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  • 31 Jan 2023 12:22 PM | Kay Hawklee (Administrator)

    The Flagstaff monthly program was covered by Features Writer, Hava Herzog, for The Lumberjack (NAU's newspaper).  Hava interviewed NAAS, Southwest Audubon, the Grand Canyon Trust and NAU's The Wildlife Society club leaders to find out how we are all coming together to help save Pinyon Jay habitat. 

    It's great when a like-minded group of conservationists focus on a conservation goal. 

    "The Northern Arizona Audubon Society (NAAS) is a volunteer-led organization that engages in community science to educate and advocate for the conservation of birds and their habitats. NAAS gathered together Jan. 24 at Shepherd of the Hills Lutheran Church for a presentation on the pinyon jay and how to help save it."

    Pinyon Jay Community Science Initiative article


  • 22 Dec 2022 7:07 AM | Kay Hawklee (Administrator)

    The Northern Arizona Audubon Society (NAAS) is excited to announce it has a new website to better engage the public.

    “Our new site is modern, easy and fun – just like our events,” said Kay Hawklee, president of the local birdwatching group. “Birding is the perfect gateway to appreciate nature and the spectacular landscape in our region.”

    NAAS is one chapter of many within the National Audubon Society and is based out of Flagstaff, Sedona and the Verde Valley. With strong roots in conservation, anyone interested in wildlife and biodiversity can make a true difference by participating in bird counts and other initiatives.

    “I’d like to thank Dennis Tomko, outgoing webmaster of NAAS, for his dedication and commitment. Dennis has served as both president, vice-president as well as webmaster for many years. Dennis, and many others who came before him, have set NAAS on the right path to preserve bird habitat.” Hawklee said.

    Birds, along with most other animals, are facing widespread declines across their ranges, but Hawklee says it is not too late to change the future.

    “The sanctuaries that NAAS visionaries created are the only habitat in our area in which bird species are actually increasing. The 2022 State of the Birds report tells us that birds are thriving in wetland habitat, but are declining in all other habitats on the planet. We have more work to do,” she said.

    Birding is an activity for naturalists of all ages and in the last number of years, it has attracted increasing numbers of young people, thanks in part to apps like eBird, Larkwire, BirdsEye and others.

    “We are actively seeking new folks to join our chapter. Membership represents new ideas, new enthusiasm and new opportunities to educate this and future generations to advocate for birds. Membership dollars are used to feed birds, fund education, and to host more field trips,” said Hawklee.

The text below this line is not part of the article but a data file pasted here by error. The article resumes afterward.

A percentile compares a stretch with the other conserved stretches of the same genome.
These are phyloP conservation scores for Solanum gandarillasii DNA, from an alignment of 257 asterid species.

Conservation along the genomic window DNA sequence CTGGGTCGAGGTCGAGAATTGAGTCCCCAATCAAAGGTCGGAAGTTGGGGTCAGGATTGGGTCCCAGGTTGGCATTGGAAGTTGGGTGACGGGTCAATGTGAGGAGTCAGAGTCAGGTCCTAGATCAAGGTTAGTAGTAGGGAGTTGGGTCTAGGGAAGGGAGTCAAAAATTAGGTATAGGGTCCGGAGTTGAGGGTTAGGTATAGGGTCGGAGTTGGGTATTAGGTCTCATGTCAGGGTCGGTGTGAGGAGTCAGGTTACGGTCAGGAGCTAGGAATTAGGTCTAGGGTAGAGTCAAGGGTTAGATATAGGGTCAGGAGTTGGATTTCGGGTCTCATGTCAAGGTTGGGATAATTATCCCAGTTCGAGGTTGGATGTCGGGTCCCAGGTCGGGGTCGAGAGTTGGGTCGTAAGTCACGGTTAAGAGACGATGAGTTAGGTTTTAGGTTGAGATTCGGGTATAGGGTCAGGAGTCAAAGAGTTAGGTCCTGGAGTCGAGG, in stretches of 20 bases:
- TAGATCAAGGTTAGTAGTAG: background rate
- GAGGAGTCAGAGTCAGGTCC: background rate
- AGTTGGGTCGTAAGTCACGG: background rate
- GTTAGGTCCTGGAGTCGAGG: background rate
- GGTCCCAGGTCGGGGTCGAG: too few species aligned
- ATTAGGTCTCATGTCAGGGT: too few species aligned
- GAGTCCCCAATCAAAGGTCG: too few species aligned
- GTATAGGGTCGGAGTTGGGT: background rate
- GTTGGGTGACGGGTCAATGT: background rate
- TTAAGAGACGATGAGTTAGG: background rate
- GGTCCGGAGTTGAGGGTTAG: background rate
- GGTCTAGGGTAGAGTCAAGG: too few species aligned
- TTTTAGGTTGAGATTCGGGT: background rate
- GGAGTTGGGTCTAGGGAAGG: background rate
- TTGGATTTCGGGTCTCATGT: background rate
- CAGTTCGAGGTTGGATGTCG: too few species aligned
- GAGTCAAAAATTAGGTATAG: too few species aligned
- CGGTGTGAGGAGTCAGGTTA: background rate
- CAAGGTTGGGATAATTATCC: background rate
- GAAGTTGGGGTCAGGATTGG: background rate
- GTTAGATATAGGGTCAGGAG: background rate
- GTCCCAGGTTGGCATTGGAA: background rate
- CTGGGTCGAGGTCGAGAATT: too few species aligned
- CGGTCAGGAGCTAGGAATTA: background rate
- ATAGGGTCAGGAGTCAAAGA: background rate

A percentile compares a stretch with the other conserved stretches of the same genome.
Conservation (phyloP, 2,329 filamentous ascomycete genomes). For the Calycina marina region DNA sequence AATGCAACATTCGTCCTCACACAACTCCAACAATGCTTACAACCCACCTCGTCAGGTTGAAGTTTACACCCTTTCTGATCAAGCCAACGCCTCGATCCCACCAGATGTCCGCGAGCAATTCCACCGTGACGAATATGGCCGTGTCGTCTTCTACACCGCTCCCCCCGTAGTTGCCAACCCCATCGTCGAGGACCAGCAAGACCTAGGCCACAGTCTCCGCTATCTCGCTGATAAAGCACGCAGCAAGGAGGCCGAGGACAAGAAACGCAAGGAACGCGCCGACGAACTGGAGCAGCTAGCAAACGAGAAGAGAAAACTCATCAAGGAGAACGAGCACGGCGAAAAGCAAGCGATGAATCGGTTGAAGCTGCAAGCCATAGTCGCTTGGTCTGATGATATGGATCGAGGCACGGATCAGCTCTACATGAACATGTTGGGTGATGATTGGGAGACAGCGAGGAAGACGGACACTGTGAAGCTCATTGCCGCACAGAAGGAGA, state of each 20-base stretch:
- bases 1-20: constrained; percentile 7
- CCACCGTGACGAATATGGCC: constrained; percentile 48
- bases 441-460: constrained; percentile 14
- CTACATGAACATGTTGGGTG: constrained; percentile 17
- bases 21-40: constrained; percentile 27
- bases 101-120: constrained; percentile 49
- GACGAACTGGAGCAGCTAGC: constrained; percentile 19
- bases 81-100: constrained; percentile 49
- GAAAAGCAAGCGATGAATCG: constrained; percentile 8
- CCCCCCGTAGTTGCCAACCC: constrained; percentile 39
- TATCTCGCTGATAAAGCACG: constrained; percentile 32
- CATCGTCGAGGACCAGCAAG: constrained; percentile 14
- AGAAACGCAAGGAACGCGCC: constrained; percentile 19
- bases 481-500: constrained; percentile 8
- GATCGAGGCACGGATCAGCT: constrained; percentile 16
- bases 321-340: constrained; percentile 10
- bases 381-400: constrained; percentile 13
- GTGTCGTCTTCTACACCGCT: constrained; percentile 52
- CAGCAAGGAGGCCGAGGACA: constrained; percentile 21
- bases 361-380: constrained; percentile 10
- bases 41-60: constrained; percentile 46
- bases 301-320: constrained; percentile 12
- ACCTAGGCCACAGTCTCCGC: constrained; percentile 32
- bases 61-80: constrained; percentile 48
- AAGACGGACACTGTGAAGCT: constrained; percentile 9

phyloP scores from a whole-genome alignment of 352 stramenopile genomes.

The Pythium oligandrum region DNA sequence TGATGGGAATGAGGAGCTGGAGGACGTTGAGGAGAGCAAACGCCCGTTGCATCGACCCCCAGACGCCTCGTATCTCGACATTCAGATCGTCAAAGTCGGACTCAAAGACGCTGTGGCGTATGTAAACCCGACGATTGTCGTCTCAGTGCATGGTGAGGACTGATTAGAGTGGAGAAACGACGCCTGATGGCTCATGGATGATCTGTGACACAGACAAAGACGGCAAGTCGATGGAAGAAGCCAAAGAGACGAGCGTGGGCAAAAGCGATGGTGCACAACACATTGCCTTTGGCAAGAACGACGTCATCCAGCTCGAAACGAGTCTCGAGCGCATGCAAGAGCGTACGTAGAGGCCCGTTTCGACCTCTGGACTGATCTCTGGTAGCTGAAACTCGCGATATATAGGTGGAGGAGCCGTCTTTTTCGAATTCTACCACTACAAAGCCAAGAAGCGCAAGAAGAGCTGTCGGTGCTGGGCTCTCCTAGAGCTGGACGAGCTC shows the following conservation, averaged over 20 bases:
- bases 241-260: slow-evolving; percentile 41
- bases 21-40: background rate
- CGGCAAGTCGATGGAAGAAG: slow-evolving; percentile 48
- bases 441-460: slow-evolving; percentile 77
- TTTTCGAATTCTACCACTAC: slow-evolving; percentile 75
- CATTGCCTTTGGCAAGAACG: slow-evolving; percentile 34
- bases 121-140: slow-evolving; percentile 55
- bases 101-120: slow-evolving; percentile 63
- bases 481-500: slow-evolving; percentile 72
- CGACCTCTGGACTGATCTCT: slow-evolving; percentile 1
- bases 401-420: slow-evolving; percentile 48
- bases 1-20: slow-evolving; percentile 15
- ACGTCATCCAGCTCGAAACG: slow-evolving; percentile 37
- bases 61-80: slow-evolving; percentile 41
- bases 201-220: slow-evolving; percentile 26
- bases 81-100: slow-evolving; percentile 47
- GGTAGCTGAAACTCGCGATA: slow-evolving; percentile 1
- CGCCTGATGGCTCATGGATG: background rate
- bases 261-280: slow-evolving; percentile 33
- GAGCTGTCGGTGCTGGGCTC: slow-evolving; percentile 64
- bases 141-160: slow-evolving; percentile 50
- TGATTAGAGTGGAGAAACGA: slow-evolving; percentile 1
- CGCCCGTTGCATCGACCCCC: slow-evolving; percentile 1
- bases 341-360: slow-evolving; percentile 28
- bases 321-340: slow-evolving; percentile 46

“Our focus as a conservation-minded organization is coming to the front. We invite anyone interested in conservation to join us on bird surveys, which help inform policy and conservation measures,” Hawklee said.

    "On the new website, we provide easy ways to advocate for birds. They can’t speak up, so we are!”


  • 19 Dec 2022 4:31 PM | Kay Hawklee (Administrator)

    Dena Greenwood said to think of her when we see Western Bluebirds and many of us still do when we see those brilliant birds and hear their sweet contact calls as they keep in touch with each other. She left us far too early in June of 2018 and as an expression of appreciation NAAS members and other dear friends gave donations that created the Greenwood Fund:

    "This is a fund established in memory of Dena Greenwood in recognition of her tireless and loving commitment to birds, the birding community and the preservation of the natural world of Northern Arizona."

    Dena's beloved husband, Randy Miller, and friend, Brent Bitz, have created an enduring project for The Greenwood Fund that honors her life perfectly. In the upcoming years, NAAS will partner with Friends of the Verde River to establish a "Library Pollinator & Learning Garden" at the Camp Verde Library. Dena was an educator and her teaching will continue through this interactive garden space. 

    The goal of the "Learning Garden" is threefold - to implement and demonstrate the capture and use of rainwater, to provide and encourage hands-on learning opportunities and experiences, and to turn a neglected area of library grounds into a beautiful garden space.  Dena would love knowing that water conservation techniques and the value of pollinators for the health of gardens are being taught. She would very much appreciate that people of all ages are being taught harvesting techniques for successful and sustainable greenspaces in the Verde Valley.